The moustache as a symbol
The moustache has become a particularly effective symbol to spread awareness for men’s health, but why?
Experts believe it is because it sparks conversation. The moustache has become the equivalent to the “pink ribbon” for breast cancer, and as Movember has become more well-known worldwide it has become the perfect conversation starter. Unlike a pin or badge which could easily be missed, a change in facial hair style is immediately striking – people are bound to notice and ask questions.
As Movember has become more of a movement, you wont be alone in sacrificing your beard or putting down the razor to grow out a moustache! In fact, Movember has created a sense of community and encouraged men to speak about issues that can sometimes be difficult to talk about.
Different types of moustaches
Our physical appearance makes a large first impression, and this is the same for facial hair, too!
Moustaches have evolved through history, and are less common now (outside of the month of November!). Moustaches are also commonly used in film and TV to represent disguise. But what are the typical associations with different moustache styles?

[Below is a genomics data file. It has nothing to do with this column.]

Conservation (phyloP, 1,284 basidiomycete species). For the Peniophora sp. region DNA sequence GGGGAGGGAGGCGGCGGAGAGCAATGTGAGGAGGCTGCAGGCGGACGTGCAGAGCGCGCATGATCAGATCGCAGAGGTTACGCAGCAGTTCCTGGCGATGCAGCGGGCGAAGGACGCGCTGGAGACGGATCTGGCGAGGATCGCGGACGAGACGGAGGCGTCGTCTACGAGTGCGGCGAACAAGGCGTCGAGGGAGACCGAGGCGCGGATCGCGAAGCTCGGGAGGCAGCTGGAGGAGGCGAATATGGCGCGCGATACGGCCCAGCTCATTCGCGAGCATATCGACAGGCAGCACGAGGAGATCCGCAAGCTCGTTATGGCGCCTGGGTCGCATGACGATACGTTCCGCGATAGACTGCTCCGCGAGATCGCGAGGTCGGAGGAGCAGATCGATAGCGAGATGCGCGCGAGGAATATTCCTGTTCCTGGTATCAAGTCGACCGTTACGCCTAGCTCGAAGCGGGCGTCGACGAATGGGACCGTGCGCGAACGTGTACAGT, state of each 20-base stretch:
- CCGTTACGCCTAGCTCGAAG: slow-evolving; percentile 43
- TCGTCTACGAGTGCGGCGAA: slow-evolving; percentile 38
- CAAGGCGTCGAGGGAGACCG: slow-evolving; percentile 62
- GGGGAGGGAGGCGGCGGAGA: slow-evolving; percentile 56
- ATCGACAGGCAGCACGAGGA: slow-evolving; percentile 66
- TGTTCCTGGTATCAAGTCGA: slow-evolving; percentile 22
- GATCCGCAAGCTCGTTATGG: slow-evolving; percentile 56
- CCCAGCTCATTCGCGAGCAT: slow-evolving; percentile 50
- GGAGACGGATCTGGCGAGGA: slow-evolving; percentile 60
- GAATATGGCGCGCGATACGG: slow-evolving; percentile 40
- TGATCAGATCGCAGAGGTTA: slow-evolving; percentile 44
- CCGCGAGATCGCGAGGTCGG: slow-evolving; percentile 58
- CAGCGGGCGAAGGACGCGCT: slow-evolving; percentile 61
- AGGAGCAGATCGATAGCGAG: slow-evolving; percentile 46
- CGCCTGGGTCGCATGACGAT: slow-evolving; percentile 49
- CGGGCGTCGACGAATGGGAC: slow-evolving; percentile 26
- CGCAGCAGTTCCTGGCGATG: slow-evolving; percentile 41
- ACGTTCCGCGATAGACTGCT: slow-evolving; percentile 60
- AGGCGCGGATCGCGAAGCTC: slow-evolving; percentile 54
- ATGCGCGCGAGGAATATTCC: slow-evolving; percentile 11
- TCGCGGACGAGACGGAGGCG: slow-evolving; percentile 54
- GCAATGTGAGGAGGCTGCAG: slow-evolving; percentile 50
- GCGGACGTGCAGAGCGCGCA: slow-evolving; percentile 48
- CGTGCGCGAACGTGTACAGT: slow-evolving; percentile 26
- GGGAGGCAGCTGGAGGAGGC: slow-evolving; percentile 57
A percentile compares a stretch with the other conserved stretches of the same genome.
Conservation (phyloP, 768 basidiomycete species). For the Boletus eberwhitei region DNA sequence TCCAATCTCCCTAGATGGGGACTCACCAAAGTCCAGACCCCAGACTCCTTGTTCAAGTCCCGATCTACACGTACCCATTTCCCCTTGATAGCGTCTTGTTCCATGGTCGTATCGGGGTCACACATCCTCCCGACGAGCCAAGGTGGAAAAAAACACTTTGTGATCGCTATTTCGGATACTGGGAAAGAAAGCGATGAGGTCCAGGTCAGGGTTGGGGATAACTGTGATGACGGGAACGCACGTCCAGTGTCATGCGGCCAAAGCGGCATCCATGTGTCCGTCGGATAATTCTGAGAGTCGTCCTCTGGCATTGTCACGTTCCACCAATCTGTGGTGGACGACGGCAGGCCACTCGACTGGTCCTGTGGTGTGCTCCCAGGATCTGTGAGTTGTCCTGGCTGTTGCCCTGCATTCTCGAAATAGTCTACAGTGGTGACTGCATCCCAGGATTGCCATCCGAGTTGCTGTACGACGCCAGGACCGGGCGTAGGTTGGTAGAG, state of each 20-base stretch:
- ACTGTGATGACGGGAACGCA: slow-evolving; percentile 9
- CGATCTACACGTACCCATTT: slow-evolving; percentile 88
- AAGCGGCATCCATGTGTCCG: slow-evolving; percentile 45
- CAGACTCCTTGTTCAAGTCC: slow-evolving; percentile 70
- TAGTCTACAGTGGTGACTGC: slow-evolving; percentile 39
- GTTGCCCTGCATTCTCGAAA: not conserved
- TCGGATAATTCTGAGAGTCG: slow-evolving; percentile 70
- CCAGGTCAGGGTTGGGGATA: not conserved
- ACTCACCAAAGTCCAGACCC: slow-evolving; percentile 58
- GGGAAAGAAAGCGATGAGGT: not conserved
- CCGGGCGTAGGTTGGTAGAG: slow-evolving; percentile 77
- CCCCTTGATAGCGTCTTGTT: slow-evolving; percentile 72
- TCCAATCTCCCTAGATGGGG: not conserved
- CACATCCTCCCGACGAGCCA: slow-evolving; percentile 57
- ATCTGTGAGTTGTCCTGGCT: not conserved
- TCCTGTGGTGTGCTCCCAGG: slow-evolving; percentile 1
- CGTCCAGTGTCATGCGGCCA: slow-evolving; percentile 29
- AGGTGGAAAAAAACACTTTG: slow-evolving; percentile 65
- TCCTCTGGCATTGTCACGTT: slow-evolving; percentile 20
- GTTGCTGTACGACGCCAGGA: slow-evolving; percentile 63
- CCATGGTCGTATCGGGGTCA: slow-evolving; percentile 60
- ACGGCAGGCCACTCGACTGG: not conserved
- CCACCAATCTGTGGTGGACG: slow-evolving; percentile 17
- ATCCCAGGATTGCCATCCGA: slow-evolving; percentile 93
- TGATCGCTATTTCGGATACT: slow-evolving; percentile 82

The handlebar moustache
The handlebar moustache is one of the most famous moustache styles. It was particularly popular in the 1970’s and 80’s and had a major resurgence in 2007 as Movemeber became more popular. The handlebar moustache is a heavily styled moustache which often requires a wax to hold it in place – making it one of the most high maintenance of moustache styles!
The stereotype: a circus performer or hipster
The chevron moustache
The chevron moustache is less iconic than the handlebar, however, many iconic figures have famously worn a chevron moustache. Freddie Mercury famously sported a chevron moustache, which is thicker in shape than the handlebar, but less wide. This style was most popular in the 1970’s and is often recommended before moving into more extreme styles!
The stereotype: Freddie Mercury wannabe or a geography teacher
The walrus moustache
The walrus moustache is a more historical style. It became most popular after the First World War but has roots throughout history. The walrus is defined by its thickness and drooping shape. In the past, the walrus moustache was associated with intelligence.
The stereotype: 18th century French philosopher
Not everyone can grow a moustache! The peach-fuzz moustache is a typically undefined shape, with some patches thicker than others. Men may opt to be clean-shaven to avoid the peach-fuzz moustache, but in the month of November, many men are choosing to grow out their peach-fuzz to spark important conversations about men’s health!
Will you be growing out your moustache this November?